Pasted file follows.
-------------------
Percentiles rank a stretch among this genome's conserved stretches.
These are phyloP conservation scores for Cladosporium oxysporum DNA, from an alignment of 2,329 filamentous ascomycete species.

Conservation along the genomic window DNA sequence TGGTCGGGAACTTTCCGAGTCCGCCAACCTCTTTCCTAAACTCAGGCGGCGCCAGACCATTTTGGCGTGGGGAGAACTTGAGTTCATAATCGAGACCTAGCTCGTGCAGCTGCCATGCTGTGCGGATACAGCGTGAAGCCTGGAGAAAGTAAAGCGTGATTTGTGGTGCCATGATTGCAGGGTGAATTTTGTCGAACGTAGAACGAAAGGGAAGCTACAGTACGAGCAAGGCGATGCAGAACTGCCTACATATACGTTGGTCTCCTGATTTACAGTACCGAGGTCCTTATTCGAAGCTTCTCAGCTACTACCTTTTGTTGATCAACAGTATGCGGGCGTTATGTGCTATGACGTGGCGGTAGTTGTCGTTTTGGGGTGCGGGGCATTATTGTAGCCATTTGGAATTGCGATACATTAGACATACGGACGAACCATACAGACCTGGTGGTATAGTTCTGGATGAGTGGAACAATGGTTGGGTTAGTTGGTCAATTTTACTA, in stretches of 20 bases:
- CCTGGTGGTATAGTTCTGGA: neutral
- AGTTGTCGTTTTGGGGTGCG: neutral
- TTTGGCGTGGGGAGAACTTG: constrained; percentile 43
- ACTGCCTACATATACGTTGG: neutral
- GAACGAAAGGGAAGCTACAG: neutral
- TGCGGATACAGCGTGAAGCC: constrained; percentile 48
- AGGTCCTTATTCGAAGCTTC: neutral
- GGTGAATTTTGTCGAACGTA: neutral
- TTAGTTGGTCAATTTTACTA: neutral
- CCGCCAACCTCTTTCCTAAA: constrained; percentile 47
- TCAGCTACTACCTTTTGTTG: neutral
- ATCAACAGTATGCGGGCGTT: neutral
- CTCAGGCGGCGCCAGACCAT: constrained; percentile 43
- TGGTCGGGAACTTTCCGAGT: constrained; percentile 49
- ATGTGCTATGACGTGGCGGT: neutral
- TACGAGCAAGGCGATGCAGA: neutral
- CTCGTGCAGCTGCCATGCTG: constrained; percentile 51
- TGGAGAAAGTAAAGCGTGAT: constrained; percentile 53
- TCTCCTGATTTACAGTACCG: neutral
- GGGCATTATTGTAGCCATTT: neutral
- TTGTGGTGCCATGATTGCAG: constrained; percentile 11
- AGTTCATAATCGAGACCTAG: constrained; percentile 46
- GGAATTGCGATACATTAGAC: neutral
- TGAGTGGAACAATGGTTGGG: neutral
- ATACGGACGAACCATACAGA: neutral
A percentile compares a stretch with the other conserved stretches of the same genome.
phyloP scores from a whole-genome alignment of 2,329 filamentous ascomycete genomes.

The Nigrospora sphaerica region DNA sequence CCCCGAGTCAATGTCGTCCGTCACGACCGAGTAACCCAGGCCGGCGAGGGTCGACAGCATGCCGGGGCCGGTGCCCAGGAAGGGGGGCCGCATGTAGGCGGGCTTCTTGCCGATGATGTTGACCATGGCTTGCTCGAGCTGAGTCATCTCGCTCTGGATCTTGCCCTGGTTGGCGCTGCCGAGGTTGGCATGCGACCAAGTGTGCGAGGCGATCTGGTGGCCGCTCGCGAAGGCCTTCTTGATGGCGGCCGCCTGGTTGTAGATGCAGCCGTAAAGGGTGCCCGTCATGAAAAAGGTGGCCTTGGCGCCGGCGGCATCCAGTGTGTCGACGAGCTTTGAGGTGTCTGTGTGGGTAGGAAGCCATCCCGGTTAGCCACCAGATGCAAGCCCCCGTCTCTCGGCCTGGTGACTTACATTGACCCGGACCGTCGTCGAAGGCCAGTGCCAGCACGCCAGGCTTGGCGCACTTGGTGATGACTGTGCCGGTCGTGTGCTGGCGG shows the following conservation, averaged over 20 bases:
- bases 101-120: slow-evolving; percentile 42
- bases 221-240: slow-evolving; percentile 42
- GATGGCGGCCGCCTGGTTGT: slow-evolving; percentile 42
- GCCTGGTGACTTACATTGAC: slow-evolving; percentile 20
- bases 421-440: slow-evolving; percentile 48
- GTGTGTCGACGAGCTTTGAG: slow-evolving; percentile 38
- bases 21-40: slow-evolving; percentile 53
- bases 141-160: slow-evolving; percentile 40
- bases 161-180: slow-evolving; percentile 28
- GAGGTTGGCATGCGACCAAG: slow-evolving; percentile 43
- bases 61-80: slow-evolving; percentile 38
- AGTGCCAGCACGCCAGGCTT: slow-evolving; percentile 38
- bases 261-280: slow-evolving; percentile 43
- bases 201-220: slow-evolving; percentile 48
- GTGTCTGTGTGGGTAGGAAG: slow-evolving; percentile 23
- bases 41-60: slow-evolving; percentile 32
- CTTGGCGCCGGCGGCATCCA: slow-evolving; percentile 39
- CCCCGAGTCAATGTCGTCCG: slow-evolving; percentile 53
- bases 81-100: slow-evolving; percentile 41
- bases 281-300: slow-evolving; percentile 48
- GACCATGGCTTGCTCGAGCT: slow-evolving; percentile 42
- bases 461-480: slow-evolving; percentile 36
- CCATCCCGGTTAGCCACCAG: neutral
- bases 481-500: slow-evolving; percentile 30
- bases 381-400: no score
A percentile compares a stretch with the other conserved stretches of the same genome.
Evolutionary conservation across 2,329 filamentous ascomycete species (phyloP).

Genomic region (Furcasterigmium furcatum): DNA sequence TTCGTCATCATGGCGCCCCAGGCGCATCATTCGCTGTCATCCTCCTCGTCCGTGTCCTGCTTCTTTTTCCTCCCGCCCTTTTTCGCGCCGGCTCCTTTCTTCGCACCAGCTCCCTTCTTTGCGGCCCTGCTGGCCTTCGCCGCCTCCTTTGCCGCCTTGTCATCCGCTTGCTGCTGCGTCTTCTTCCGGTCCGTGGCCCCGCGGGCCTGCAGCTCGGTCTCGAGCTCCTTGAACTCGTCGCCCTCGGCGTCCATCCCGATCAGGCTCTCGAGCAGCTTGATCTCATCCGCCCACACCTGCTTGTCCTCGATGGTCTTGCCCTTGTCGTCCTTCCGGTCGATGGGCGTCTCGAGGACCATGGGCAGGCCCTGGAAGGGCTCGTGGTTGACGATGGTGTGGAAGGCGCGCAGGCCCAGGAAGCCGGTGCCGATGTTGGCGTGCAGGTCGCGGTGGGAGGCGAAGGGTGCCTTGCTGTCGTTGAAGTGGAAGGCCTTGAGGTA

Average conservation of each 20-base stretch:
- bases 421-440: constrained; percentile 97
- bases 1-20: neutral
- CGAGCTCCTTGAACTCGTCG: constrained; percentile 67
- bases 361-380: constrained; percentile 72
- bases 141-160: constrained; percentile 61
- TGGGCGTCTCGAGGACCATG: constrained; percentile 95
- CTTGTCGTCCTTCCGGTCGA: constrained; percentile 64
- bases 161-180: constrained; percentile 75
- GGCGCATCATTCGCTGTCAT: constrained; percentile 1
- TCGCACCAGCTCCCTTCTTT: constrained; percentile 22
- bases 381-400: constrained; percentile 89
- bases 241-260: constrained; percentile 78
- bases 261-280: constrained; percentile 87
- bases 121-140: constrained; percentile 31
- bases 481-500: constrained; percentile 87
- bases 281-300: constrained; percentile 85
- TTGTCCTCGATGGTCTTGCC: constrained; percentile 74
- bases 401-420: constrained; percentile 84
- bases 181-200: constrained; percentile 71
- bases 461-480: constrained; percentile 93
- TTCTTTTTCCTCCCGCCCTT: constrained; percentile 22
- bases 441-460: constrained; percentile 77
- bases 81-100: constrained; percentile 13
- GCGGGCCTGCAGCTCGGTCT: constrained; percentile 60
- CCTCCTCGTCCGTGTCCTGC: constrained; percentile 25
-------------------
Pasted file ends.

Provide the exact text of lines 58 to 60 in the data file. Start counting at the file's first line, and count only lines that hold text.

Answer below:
Evolutionary conservation across 2,329 filamentous ascomycete species (phyloP).

Genomic region (Furcasterigmium furcatum): DNA sequence TTCGTCATCATGGCGCCCCAGGCGCATCATTCGCTGTCATCCTCCTCGTCCGTGTCCTGCTTCTTTTTCCTCCCGCCCTTTTTCGCGCCGGCTCCTTTCTTCGCACCAGCTCCCTTCTTTGCGGCCCTGCTGGCCTTCGCCGCCTCCTTTGCCGCCTTGTCATCCGCTTGCTGCTGCGTCTTCTTCCGGTCCGTGGCCCCGCGGGCCTGCAGCTCGGTCTCGAGCTCCTTGAACTCGTCGCCCTCGGCGTCCATCCCGATCAGGCTCTCGAGCAGCTTGATCTCATCCGCCCACACCTGCTTGTCCTCGATGGTCTTGCCCTTGTCGTCCTTCCGGTCGATGGGCGTCTCGAGGACCATGGGCAGGCCCTGGAAGGGCTCGTGGTTGACGATGGTGTGGAAGGCGCGCAGGCCCAGGAAGCCGGTGCCGATGTTGGCGTGCAGGTCGCGGTGGGAGGCGAAGGGTGCCTTGCTGTCGTTGAAGTGGAAGGCCTTGAGGTA

Average conservation of each 20-base stretch: